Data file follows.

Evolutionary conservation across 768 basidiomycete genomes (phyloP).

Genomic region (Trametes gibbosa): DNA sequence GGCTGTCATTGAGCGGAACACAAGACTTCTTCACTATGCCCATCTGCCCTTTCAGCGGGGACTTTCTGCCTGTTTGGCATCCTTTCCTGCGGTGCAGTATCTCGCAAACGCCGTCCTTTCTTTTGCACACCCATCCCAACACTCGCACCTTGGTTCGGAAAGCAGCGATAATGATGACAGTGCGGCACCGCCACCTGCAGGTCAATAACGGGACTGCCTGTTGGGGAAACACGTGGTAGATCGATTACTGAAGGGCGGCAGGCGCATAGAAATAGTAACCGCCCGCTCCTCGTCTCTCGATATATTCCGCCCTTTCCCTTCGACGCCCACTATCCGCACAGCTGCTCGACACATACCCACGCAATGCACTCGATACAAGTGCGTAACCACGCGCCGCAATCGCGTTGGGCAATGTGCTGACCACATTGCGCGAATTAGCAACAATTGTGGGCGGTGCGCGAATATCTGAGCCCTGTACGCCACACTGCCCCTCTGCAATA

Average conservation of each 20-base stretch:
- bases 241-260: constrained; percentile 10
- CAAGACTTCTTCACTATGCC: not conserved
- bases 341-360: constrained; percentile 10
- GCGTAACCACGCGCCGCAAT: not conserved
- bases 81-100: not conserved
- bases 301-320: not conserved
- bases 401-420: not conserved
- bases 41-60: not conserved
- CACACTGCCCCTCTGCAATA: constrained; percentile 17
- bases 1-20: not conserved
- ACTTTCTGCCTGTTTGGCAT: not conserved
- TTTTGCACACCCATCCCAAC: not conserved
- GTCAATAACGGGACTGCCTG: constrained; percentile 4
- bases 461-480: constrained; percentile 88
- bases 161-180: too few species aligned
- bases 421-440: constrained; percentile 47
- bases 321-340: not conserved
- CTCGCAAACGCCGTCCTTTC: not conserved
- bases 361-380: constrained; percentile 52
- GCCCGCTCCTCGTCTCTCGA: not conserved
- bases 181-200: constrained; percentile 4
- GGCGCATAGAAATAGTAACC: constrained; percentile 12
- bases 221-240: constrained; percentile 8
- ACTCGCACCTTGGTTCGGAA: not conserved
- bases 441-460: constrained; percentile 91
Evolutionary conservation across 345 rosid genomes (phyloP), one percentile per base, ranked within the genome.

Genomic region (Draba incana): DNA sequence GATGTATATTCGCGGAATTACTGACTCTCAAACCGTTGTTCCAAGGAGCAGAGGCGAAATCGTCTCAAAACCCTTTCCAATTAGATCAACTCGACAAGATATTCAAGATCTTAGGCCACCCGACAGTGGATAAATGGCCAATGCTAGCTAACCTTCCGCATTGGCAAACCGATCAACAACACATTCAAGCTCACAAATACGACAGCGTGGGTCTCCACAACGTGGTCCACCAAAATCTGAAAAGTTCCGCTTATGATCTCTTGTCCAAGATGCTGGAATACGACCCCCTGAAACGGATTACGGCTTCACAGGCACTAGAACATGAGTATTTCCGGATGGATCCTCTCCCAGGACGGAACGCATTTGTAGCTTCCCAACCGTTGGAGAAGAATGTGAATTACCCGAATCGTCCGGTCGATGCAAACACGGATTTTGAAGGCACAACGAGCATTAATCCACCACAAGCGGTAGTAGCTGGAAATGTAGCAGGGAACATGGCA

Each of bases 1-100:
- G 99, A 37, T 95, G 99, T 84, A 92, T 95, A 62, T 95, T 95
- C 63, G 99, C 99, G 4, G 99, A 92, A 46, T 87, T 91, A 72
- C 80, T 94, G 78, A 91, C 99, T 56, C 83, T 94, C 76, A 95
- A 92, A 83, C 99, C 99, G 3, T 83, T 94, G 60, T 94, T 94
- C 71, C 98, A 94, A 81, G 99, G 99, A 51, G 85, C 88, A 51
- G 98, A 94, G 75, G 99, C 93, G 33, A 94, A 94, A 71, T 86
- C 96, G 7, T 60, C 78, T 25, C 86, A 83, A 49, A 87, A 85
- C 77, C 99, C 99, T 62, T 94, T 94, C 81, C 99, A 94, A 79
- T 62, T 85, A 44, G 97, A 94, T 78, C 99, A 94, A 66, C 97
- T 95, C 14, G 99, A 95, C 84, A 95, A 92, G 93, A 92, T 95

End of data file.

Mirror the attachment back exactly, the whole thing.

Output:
Evolutionary conservation across 768 basidiomycete genomes (phyloP).

Genomic region (Trametes gibbosa): DNA sequence GGCTGTCATTGAGCGGAACACAAGACTTCTTCACTATGCCCATCTGCCCTTTCAGCGGGGACTTTCTGCCTGTTTGGCATCCTTTCCTGCGGTGCAGTATCTCGCAAACGCCGTCCTTTCTTTTGCACACCCATCCCAACACTCGCACCTTGGTTCGGAAAGCAGCGATAATGATGACAGTGCGGCACCGCCACCTGCAGGTCAATAACGGGACTGCCTGTTGGGGAAACACGTGGTAGATCGATTACTGAAGGGCGGCAGGCGCATAGAAATAGTAACCGCCCGCTCCTCGTCTCTCGATATATTCCGCCCTTTCCCTTCGACGCCCACTATCCGCACAGCTGCTCGACACATACCCACGCAATGCACTCGATACAAGTGCGTAACCACGCGCCGCAATCGCGTTGGGCAATGTGCTGACCACATTGCGCGAATTAGCAACAATTGTGGGCGGTGCGCGAATATCTGAGCCCTGTACGCCACACTGCCCCTCTGCAATA

Average conservation of each 20-base stretch:
- bases 241-260: constrained; percentile 10
- CAAGACTTCTTCACTATGCC: not conserved
- bases 341-360: constrained; percentile 10
- GCGTAACCACGCGCCGCAAT: not conserved
- bases 81-100: not conserved
- bases 301-320: not conserved
- bases 401-420: not conserved
- bases 41-60: not conserved
- CACACTGCCCCTCTGCAATA: constrained; percentile 17
- bases 1-20: not conserved
- ACTTTCTGCCTGTTTGGCAT: not conserved
- TTTTGCACACCCATCCCAAC: not conserved
- GTCAATAACGGGACTGCCTG: constrained; percentile 4
- bases 461-480: constrained; percentile 88
- bases 161-180: too few species aligned
- bases 421-440: constrained; percentile 47
- bases 321-340: not conserved
- CTCGCAAACGCCGTCCTTTC: not conserved
- bases 361-380: constrained; percentile 52
- GCCCGCTCCTCGTCTCTCGA: not conserved
- bases 181-200: constrained; percentile 4
- GGCGCATAGAAATAGTAACC: constrained; percentile 12
- bases 221-240: constrained; percentile 8
- ACTCGCACCTTGGTTCGGAA: not conserved
- bases 441-460: constrained; percentile 91
Evolutionary conservation across 345 rosid genomes (phyloP), one percentile per base, ranked within the genome.

Genomic region (Draba incana): DNA sequence GATGTATATTCGCGGAATTACTGACTCTCAAACCGTTGTTCCAAGGAGCAGAGGCGAAATCGTCTCAAAACCCTTTCCAATTAGATCAACTCGACAAGATATTCAAGATCTTAGGCCACCCGACAGTGGATAAATGGCCAATGCTAGCTAACCTTCCGCATTGGCAAACCGATCAACAACACATTCAAGCTCACAAATACGACAGCGTGGGTCTCCACAACGTGGTCCACCAAAATCTGAAAAGTTCCGCTTATGATCTCTTGTCCAAGATGCTGGAATACGACCCCCTGAAACGGATTACGGCTTCACAGGCACTAGAACATGAGTATTTCCGGATGGATCCTCTCCCAGGACGGAACGCATTTGTAGCTTCCCAACCGTTGGAGAAGAATGTGAATTACCCGAATCGTCCGGTCGATGCAAACACGGATTTTGAAGGCACAACGAGCATTAATCCACCACAAGCGGTAGTAGCTGGAAATGTAGCAGGGAACATGGCA

Each of bases 1-100:
- G 99, A 37, T 95, G 99, T 84, A 92, T 95, A 62, T 95, T 95
- C 63, G 99, C 99, G 4, G 99, A 92, A 46, T 87, T 91, A 72
- C 80, T 94, G 78, A 91, C 99, T 56, C 83, T 94, C 76, A 95
- A 92, A 83, C 99, C 99, G 3, T 83, T 94, G 60, T 94, T 94
- C 71, C 98, A 94, A 81, G 99, G 99, A 51, G 85, C 88, A 51
- G 98, A 94, G 75, G 99, C 93, G 33, A 94, A 94, A 71, T 86
- C 96, G 7, T 60, C 78, T 25, C 86, A 83, A 49, A 87, A 85
- C 77, C 99, C 99, T 62, T 94, T 94, C 81, C 99, A 94, A 79
- T 62, T 85, A 44, G 97, A 94, T 78, C 99, A 94, A 66, C 97
- T 95, C 14, G 99, A 95, C 84, A 95, A 92, G 93, A 92, T 95